Dartmouth College

 

October 24, 2013

Dartmouth College Radio: An Experiment in Student-Run Commercial Broadcasting

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One of the less known stories in American higher education is Dartmouth College’s unique, long-running experiment in broadcasting. Fifty years ago the college obtained a license for a commercial radio station and turned the station over to students to run, lock, stock and barrel. The college kept an eye on things to make sure legal requirements were fulfilled, but students were given full control over all aspects of the station—management, programming, sales, marketing, newsgathering, even technical operations. Everything from filling air slots to selling advertising and meeting the budget was up to them. Each group of student managers chose its own successors based on merit, a kind of self-perpetuating (and constantly changing) leadership. No one was paid, no academic credit was given; the reward was simply doing a good job. It was an unusual opportunity for students to run a real business, and a substantial one at that, while still in their college years. It was believed to be the only commercial station of its kind in the U.S.

College Radio Days: 70 Years of Student Broadcasting at Dartmouth College is about the history of the station, how this unusual experiment has worked over the years, and the young men and women who made it work. The origin of the book is a monograph I wrote while at Dartmouth, and a member of station management myself, many years ago.

By one measure at least, the experiment has worked quite well. Commercial broadcasting at Dartmouth recently celebrated its fiftieth anniversary (on-campus broadcasting preceded that). The “laboratory” has turned out scores of successful leaders of business and government—broadcasting executives, educators, entrepreneurs—and many credit their years at WDCR and WFRD as having given them invaluable real world training that no classroom could match. By other measures, however, the road has been rocky. The station has had its ups and downs, and in recent years intense competition in the radio business, which is increasingly controlled by a small number of huge corporations, has forced the ceding of some functions to a professional staff and increased oversight by the college. The station manager and senior leaders are still students, however. There are no broadcasting courses at Dartmouth. In this case at least, the teacher is practical experience.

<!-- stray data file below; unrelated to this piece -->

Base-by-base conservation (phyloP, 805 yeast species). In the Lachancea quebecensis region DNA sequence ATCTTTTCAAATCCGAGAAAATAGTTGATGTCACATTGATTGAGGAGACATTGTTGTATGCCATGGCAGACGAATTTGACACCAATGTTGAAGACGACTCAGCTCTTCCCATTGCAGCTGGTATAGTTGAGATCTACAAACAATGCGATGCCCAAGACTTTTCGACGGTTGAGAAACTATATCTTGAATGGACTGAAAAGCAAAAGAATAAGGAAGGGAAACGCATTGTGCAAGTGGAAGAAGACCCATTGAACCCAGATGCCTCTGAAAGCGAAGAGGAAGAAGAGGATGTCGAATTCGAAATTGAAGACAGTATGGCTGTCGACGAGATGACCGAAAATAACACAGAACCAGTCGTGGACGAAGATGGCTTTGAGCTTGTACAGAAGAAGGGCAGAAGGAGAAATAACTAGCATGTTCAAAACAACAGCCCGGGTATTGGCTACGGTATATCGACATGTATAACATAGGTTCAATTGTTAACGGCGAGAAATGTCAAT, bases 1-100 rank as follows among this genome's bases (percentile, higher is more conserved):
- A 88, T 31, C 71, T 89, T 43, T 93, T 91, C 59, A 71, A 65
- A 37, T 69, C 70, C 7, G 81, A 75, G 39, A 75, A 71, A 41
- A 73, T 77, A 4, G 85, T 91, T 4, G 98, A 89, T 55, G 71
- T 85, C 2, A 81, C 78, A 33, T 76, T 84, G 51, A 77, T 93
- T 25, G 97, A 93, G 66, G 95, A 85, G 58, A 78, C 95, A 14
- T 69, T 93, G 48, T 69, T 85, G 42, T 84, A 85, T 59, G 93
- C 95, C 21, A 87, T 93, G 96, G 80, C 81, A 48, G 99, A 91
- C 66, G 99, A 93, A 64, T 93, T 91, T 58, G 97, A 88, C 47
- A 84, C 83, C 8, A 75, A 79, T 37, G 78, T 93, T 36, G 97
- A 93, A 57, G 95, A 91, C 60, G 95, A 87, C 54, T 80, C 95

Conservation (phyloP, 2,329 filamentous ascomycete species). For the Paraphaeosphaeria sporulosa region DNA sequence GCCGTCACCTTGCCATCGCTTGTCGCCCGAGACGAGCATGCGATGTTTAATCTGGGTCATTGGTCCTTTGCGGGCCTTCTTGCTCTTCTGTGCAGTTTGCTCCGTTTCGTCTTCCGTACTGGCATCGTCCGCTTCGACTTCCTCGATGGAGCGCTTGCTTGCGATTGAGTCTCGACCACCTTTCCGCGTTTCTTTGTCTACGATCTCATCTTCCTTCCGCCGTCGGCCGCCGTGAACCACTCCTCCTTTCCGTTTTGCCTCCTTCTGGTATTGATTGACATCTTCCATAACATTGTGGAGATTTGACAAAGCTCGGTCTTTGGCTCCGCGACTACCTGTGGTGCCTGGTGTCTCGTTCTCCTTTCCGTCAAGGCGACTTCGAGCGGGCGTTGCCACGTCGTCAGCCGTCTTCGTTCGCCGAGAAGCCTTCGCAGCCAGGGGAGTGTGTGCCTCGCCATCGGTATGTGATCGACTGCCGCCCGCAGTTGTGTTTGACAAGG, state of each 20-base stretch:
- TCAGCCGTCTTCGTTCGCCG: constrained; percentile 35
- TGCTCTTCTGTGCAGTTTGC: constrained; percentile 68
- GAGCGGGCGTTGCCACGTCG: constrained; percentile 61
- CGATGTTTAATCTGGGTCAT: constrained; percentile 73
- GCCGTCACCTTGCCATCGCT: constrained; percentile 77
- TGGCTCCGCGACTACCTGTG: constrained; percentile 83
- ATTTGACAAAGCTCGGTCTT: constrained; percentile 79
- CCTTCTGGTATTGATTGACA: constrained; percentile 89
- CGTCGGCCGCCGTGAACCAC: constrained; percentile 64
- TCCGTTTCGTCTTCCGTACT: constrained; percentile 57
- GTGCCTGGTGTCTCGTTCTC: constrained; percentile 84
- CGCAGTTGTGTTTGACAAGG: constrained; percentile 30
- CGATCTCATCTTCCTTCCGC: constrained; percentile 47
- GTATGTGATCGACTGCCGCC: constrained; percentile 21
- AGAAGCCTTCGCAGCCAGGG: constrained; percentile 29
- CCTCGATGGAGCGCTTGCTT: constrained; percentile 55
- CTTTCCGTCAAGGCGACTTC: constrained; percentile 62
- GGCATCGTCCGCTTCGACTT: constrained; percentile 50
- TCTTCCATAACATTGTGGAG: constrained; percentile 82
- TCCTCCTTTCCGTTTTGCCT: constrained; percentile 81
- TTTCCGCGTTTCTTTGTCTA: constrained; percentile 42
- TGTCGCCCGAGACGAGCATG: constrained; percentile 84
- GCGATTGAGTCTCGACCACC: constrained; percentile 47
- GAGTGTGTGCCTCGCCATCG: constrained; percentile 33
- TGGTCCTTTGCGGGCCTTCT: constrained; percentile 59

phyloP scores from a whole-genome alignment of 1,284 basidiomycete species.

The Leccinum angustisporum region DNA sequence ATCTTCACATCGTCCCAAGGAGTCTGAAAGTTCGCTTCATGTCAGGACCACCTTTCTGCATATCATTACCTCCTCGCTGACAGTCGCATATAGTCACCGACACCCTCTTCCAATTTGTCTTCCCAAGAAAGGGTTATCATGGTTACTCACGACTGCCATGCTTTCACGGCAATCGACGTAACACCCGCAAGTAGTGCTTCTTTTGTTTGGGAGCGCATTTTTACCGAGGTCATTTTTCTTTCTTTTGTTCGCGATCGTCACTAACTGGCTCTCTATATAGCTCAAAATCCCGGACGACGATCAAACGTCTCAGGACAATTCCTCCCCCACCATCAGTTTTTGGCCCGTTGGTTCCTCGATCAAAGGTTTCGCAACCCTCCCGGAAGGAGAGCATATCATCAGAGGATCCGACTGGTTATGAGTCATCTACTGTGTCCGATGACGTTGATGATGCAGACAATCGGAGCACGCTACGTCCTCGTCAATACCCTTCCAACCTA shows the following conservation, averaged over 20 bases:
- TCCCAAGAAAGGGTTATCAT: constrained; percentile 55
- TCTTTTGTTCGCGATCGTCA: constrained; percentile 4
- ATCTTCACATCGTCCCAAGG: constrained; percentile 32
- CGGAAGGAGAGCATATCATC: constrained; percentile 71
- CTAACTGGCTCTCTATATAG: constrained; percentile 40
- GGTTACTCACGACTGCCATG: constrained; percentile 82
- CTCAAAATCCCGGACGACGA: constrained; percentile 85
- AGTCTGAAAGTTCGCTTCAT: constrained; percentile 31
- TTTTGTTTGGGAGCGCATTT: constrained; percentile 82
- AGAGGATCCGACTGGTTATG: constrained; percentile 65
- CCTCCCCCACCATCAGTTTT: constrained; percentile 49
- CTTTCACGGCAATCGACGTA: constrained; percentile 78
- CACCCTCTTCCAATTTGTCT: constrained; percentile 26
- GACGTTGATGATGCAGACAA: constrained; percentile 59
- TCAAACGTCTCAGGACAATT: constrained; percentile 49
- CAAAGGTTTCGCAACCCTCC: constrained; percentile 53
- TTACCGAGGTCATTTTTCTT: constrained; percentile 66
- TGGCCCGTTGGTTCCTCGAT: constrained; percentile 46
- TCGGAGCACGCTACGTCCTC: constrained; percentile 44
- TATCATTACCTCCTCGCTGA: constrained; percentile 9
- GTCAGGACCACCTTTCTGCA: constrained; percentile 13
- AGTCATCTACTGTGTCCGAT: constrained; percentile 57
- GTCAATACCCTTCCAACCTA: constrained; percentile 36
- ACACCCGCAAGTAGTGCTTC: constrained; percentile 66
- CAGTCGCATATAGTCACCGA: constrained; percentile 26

I would like to hear from alumni who were active at the station. Tell me about your experiences, and what you learned that was of value in your later career. I can be reached at tim@timbrooks.net. Get the book at Amazon.com or other booksellers.

For a brief history of Dartmouth radio click here.

For a list of station managers since 1941 and their careers click here.

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